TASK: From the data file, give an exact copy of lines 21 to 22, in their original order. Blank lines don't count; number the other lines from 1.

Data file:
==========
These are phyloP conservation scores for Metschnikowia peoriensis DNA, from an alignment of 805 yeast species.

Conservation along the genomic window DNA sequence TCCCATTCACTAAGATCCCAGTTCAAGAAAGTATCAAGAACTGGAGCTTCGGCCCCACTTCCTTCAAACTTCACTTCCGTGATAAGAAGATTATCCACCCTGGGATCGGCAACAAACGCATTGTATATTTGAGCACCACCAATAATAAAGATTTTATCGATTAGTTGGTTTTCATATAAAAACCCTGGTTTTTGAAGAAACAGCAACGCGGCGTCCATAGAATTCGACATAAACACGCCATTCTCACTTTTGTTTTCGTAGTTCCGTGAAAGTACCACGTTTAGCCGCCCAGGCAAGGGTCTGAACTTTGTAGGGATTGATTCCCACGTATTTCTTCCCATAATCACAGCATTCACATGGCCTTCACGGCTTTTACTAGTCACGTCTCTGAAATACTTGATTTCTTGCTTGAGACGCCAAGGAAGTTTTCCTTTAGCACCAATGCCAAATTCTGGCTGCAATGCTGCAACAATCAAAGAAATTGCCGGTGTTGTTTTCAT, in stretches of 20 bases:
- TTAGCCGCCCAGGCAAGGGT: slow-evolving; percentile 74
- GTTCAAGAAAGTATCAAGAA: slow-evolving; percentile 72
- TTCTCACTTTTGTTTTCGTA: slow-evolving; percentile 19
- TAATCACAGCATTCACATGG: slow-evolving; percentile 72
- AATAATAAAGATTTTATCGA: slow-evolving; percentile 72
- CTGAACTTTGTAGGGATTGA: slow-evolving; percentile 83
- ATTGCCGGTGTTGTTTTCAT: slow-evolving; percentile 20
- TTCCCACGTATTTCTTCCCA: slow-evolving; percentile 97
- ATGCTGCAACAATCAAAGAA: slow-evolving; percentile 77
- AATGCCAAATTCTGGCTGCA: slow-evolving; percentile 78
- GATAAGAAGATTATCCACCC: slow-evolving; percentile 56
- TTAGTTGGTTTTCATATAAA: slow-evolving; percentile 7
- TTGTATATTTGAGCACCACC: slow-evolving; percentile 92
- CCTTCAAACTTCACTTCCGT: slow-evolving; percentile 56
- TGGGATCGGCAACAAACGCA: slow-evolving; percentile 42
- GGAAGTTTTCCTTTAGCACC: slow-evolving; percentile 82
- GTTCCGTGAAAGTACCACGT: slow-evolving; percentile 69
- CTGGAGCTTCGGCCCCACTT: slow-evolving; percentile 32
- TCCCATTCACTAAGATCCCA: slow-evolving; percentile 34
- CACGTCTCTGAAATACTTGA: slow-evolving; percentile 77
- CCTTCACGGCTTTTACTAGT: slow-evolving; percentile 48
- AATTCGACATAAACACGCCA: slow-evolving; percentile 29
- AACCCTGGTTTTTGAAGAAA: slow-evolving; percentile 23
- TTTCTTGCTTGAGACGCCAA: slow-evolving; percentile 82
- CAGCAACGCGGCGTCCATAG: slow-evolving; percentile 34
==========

- TCCCATTCACTAAGATCCCA: slow-evolving; percentile 34
- CACGTCTCTGAAATACTTGA: slow-evolving; percentile 77